Tennis superstar Serena Williams has been quietly building a venture capital portfolio since 2014, amassing investments in more than 30 startups with an accumulated market cap of $12 billion. On Wednesday, she finally announced her business to the public.
Williams chose to reveal five-year-old Serena Ventures on Instagram, where she has 11 million followers. In a post, she admits “Yes, I know I can keep a secret.”
The winner of an Open Era record 23 grand slam singles titles, Williams, who serves as president of Serena Ventures, said she launched the investment company with the mission of giving opportunity to founders across an array of industries that embrace diverse leadership, individual empowerment, creativity, and opportunity.
She focuses on early stage companies that have a difficult time cracking into that initial round of funding. One of the pillars of the organization is to give those startups an opportunity to be heard.
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In 2014, (yes I know I can keep a secret) I launched Serena Ventures with the mission of giving opportunities to founders across an array of industries. Serena Ventures invests in companies that embrace diverse leadership, individual empowerment, creativity and opportunity. Slide right to see a few brands in our portfolio. We have so many exciting things coming up! Learn more at serenaventures.com. Link in bio.
A post shared by Serena Williams (@serenawilliams) on Apr 17, 2019 at 5:59am PDT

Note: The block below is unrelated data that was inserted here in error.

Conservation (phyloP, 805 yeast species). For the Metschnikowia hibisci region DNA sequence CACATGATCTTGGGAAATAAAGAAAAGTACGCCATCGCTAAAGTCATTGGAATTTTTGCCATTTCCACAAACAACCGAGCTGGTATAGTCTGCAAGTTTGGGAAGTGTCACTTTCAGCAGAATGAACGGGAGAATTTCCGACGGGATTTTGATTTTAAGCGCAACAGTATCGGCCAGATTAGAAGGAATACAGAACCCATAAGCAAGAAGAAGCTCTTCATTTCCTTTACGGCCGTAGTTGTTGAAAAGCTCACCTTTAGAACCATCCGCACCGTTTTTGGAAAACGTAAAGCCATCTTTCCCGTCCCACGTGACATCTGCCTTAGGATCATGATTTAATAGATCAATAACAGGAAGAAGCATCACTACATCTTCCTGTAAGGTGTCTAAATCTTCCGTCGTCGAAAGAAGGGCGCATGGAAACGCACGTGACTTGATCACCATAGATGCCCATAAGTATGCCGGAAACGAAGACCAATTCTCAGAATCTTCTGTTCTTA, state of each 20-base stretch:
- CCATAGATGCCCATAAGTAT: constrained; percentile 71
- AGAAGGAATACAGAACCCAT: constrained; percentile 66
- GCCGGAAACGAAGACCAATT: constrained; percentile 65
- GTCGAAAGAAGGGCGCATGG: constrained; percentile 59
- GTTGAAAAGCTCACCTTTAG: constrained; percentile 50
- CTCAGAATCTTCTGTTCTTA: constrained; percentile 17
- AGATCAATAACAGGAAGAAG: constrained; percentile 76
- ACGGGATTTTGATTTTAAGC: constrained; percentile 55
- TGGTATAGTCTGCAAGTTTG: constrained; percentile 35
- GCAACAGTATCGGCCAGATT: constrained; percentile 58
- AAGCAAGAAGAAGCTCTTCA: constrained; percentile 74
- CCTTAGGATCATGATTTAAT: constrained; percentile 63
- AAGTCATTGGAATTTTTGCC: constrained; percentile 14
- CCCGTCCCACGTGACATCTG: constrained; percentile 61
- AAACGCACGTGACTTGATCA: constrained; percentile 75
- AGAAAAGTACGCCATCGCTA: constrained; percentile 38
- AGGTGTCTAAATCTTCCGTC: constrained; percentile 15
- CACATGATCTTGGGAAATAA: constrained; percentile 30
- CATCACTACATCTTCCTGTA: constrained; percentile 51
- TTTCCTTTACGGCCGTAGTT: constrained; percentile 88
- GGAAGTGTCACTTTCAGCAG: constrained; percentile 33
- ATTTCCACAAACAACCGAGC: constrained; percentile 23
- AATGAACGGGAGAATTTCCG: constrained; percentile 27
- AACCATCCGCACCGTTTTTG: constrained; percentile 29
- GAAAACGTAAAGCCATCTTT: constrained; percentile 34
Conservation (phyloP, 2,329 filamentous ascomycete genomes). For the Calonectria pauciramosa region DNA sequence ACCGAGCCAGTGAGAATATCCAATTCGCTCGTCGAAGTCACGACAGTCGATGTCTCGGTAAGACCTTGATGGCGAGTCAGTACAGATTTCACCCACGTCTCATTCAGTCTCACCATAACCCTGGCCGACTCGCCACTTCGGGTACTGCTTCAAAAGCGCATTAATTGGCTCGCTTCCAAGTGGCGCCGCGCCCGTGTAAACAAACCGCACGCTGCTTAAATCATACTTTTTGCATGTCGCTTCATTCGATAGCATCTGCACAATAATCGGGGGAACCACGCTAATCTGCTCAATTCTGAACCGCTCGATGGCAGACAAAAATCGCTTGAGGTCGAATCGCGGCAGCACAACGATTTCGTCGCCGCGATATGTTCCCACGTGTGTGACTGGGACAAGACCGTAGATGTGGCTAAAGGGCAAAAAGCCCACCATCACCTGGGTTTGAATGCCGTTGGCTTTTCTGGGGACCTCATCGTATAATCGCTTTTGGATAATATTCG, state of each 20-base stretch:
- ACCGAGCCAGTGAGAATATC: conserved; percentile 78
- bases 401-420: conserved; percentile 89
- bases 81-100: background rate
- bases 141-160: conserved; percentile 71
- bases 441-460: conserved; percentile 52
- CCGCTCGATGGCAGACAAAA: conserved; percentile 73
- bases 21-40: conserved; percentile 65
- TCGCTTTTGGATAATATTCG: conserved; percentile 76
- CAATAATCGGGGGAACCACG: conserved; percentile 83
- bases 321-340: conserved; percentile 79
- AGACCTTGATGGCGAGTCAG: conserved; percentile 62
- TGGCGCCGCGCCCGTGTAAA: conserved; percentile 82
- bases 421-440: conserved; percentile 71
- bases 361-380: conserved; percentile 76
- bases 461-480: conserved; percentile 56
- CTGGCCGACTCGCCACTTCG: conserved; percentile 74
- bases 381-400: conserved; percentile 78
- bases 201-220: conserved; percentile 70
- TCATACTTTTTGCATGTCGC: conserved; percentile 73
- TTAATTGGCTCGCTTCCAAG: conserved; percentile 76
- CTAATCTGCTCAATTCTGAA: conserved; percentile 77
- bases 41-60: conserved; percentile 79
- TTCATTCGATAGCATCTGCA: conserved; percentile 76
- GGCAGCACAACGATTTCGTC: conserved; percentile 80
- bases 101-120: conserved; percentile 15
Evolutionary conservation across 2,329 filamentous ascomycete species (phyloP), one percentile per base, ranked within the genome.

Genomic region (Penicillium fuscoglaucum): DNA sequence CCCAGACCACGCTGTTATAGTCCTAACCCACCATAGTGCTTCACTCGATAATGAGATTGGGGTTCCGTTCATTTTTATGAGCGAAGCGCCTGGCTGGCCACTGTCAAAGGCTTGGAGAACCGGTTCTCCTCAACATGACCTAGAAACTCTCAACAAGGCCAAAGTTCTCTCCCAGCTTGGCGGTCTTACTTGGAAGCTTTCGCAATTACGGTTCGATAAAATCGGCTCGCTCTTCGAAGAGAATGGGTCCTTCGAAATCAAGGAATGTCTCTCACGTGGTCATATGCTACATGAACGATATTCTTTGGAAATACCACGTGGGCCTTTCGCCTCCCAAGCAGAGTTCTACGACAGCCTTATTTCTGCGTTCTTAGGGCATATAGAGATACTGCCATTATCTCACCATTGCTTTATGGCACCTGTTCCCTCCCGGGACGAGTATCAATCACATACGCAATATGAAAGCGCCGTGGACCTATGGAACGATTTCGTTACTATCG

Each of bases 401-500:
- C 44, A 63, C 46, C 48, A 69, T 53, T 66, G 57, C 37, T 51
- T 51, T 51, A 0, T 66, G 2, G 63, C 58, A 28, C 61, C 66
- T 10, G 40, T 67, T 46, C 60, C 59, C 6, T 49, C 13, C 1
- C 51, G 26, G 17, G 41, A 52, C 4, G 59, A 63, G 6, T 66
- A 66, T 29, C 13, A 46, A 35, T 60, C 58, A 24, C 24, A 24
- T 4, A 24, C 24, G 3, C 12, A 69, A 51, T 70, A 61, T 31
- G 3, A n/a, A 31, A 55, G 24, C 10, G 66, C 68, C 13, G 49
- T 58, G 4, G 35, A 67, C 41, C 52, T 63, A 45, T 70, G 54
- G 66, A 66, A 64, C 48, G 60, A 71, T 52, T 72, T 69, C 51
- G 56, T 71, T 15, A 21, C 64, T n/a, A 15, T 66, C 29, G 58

“As we grow, we hope to mentor young founders and take burgeoning entrepreneurs to the next level,” she writes on her website. “We have so many exciting things coming up!”
Her VC firm helps forge relationships for founders, encourages collaboration among portfolio companies, and expands partnership opportunities across her network. Among its portfolio companies are blockchain exchange Coinbase, education platform MasterClass, on-demand fitness training platform Tonal and nutrition company Olly.
Powerhouse athletes continue to break new ground in technology and investment. Williams is among many top-tier athletes that have partnered with VCs, launched their own investment companies, or individually invested and/or founded technology startups. A staunch advocate of women’s empowerment—Williams appeared in a Super Bowl spot for dating app Bumble earlier this year in which she encouraged girls to “make the first move … in work, in love, in life”—she joins such athletic greats as Kobe Bryant, via Bryant Stibel, and Magic Johnson, via Magic Johnson Enterprises, that own and operate their own venture capital firms.